The Grammarphobia Blog

Licking one’s wounds

Q: I’m curious about the expression “lick one’s wounds.” Does it come from animals’ licking their wounds? Or did people once lick their wounds for medical reasons?

A: People have believed in the healing powers of human saliva—and the benefits of licking their wounds—since ancient times.

In “Notes on the Healing Properties of Saliva,” a 1975 study in the journal Folklore, G. Chowdharay-Best writes that this belief was well-known among ancient Greeks and Romans.

“Pliny, for example, in his Natural History, collected together a number of examples of its use,” the author writes.

The article also cites examples from the Roman physician Galen, the Greek philosopher Celsus, the Byzantine physician Paul of Aegina, and other ancient writers.

In fact, human saliva does indeed contain chemicals that aid in healing.

A Dutch study published in 2008, for example, reports that histatins, proteins in human saliva, stimulate the healing of wounds.

You can read a summary of the study at the website of the Journal of the Federation of American Societies for Experimental Biology

But back to your question. Does the phrase “lick one’s wounds” come from animal behavior, or from the ancient belief that human saliva was good for wounds?

We can’t answer this definitively, but our  hunch is that it comes from the old medical belief about human saliva.

We don’t know when the verbal phrase “lick one’s wounds” was first used. The Oxford English Dictionary has no explanation for the phrase and has no citations for it earlier than the 19th century.

We do know, though, that it’s at least as old as the 17th century, since it appears in John Dryden’s play All for Love (1677).

In Dryden’s usage, the animal imagery is obvious:

“We have dislodged their troops; / They look on us at distance, and, like curs / ’Scaped from the lion’s paws, they bay far off, / And lick their wounds, and faintly threaten war.”

However, the OED has earlier citations that refer to the licking of human wounds without using that exact phrase.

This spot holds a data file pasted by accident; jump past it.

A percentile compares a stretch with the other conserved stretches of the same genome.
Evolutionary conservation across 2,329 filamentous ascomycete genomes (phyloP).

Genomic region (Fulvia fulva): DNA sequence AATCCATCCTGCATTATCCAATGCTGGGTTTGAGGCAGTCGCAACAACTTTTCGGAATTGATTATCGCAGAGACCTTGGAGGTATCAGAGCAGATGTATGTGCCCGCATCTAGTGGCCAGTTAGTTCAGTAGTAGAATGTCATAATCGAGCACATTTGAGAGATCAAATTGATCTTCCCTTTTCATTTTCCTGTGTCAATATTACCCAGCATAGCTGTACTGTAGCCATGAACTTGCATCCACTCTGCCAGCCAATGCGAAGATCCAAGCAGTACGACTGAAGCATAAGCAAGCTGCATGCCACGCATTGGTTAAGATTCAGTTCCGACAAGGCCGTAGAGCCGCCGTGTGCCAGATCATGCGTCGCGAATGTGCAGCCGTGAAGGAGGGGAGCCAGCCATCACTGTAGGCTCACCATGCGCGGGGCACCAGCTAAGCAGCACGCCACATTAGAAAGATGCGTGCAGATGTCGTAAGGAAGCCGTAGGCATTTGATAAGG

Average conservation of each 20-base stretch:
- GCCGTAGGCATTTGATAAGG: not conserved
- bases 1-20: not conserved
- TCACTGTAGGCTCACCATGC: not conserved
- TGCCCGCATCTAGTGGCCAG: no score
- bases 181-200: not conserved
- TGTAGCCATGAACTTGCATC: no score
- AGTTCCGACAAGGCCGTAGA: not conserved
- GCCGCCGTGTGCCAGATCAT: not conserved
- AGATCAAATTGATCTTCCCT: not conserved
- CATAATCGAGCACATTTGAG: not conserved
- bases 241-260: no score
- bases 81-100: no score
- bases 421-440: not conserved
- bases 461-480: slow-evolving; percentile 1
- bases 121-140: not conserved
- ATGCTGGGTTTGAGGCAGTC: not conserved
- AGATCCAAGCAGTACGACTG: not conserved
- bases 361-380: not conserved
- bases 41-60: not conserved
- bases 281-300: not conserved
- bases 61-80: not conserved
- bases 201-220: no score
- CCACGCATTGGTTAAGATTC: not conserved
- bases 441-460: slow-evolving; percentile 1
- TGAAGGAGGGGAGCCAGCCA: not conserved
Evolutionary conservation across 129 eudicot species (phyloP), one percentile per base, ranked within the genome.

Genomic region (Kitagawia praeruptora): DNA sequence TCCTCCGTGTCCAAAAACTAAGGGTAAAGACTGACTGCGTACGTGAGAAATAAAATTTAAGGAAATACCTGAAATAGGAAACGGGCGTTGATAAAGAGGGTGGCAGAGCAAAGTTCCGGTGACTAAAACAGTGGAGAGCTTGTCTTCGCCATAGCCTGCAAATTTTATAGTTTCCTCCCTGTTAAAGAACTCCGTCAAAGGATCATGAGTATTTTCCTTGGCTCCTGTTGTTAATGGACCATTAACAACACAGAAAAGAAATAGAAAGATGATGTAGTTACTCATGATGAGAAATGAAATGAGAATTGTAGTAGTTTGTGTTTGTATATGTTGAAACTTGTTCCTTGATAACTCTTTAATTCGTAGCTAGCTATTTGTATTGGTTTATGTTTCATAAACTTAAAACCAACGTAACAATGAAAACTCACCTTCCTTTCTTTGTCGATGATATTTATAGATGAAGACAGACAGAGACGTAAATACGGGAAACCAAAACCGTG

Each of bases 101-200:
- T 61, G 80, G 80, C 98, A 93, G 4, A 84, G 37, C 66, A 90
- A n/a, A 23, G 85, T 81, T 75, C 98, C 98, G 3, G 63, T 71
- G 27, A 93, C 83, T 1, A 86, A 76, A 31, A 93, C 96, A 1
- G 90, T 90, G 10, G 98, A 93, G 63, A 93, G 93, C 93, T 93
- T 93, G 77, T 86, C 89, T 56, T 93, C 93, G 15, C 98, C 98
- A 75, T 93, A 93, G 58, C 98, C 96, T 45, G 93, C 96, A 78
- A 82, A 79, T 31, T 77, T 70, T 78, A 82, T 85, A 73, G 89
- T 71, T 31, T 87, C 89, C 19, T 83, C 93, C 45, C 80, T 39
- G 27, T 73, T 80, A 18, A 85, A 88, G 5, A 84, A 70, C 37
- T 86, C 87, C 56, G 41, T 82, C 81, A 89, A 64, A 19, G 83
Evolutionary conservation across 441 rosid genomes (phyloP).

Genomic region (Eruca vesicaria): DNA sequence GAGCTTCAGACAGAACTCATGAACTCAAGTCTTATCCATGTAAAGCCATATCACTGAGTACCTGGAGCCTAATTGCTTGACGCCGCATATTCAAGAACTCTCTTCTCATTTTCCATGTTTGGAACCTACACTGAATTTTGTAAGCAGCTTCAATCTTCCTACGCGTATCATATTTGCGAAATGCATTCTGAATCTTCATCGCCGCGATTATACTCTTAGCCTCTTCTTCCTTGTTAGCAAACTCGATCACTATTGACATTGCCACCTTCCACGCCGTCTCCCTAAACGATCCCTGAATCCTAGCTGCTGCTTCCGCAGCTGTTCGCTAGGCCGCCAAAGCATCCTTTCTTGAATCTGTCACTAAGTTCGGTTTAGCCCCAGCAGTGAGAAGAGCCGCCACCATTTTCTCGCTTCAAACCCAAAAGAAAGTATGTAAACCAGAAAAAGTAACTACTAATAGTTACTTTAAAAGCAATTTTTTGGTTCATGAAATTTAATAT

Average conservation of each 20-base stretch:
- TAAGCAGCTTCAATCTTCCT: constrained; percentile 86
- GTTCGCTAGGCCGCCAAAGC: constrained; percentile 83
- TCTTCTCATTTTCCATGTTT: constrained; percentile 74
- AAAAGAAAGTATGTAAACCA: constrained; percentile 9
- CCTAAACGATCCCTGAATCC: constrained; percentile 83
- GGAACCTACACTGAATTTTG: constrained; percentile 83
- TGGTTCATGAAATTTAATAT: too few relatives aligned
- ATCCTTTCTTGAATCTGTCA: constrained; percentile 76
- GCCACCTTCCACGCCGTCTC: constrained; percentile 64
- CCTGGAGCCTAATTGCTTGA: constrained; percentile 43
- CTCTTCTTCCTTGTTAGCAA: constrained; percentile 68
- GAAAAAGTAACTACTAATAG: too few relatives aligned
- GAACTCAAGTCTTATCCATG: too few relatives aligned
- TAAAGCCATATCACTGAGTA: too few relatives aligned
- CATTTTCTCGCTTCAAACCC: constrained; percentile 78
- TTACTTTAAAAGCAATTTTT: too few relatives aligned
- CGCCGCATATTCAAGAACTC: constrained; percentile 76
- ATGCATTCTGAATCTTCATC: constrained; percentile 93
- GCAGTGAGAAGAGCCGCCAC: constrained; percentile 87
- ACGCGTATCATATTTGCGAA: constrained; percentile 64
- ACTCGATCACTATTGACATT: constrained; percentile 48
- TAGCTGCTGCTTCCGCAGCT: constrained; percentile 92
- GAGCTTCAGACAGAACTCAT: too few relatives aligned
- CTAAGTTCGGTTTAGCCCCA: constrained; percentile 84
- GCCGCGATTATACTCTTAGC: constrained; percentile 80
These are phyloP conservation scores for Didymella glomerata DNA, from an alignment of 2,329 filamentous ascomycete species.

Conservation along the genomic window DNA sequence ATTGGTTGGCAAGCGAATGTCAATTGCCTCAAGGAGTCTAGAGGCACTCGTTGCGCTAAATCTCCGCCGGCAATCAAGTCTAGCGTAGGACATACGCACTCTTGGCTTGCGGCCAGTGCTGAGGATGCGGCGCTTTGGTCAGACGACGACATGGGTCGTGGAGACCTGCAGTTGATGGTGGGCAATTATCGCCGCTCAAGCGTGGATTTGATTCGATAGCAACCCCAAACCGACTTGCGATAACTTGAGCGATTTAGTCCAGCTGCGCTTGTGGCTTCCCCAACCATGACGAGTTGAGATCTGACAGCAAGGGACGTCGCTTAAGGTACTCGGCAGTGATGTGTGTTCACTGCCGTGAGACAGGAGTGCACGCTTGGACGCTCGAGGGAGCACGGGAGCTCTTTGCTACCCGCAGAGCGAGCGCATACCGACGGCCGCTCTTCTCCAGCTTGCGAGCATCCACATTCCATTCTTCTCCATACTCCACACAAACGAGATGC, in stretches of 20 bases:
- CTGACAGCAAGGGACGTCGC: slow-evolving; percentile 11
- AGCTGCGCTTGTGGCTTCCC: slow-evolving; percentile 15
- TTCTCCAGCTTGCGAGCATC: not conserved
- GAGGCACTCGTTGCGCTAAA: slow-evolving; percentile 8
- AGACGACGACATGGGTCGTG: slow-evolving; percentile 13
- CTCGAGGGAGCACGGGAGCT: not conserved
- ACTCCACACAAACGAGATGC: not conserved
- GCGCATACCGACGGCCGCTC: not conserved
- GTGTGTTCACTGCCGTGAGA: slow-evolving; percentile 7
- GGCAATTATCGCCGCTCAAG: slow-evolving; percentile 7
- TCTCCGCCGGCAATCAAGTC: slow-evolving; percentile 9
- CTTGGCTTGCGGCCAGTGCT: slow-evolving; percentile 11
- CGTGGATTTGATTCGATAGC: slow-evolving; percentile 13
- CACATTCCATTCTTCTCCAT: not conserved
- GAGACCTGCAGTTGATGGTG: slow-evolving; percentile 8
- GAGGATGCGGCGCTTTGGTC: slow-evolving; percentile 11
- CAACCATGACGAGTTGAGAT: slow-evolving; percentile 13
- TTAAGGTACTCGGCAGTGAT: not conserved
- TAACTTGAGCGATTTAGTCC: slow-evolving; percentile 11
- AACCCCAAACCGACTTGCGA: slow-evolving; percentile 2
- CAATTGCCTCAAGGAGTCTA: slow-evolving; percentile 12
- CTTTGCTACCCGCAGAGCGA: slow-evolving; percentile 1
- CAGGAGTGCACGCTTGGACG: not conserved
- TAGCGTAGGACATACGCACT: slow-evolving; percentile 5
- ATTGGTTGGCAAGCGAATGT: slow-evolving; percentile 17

For example, the OED includes this quotation from God’s Three Arrows: Plague, Famine, Sword (1631), three Puritan treatises by William Gouge:

“By the daily licking of his rankling wounds with the tongue of lady Elenor his wife, he is said to be cured.”

In Gouge’s example, the licking was clearly intended as a healing remedy. (And how’s that for wifely devotion?)

The OED also notes that an obsolete phrase, “to lick whole,” once meant “to heal of wounds or sores by licking.”

An early meaning of “whole,” the OED says, was “uninjured, unwounded, unhurt” or “recovered from injury or a wound.”

In other words, to make a wound “whole” was to heal it.

Here are several passages in which “lick whole” appears (most of the time it’s used in a figurative way): 

circa 1550, from the Discourse of the Common Weal of This Realm of England: “If anie men haue licked theim selues whole youe be the same.”

1581, from James Bell’s translation of Walter Haddon Against Osorius: “Wee shoulde lycke our selues hoale againe in short space.”

1596, from a German sermon translated by Bishop William Barlow: “Who vnder a shew of licking them whole, suck out euen their hart blood.”

1607, from Samuel Heiron’s Works: “It is not a limme of Satan which is wounded; he might then licke himselfe whole.”

1712, from John Arbuthnot’s John Bull pamphlets: “He would quickly lick him-self whole again, by his vails.” (“Vails” were profits or perks.)

As you can see, none of those “lick whole” examples seem to have any connection to the habits of wounded animals.

They call up images of someone cleaning or nursing a sore by sucking on it. This is something people (as well as animals) do instinctively in an attempt to comfort a hurt. 

Again, our hunch is that the expression “lick one’s wounds” ultimately comes from the ancient belief in the healing properties of human saliva.

But sometimes the answer to a language question is elusive, and we can only offer our  best guess.

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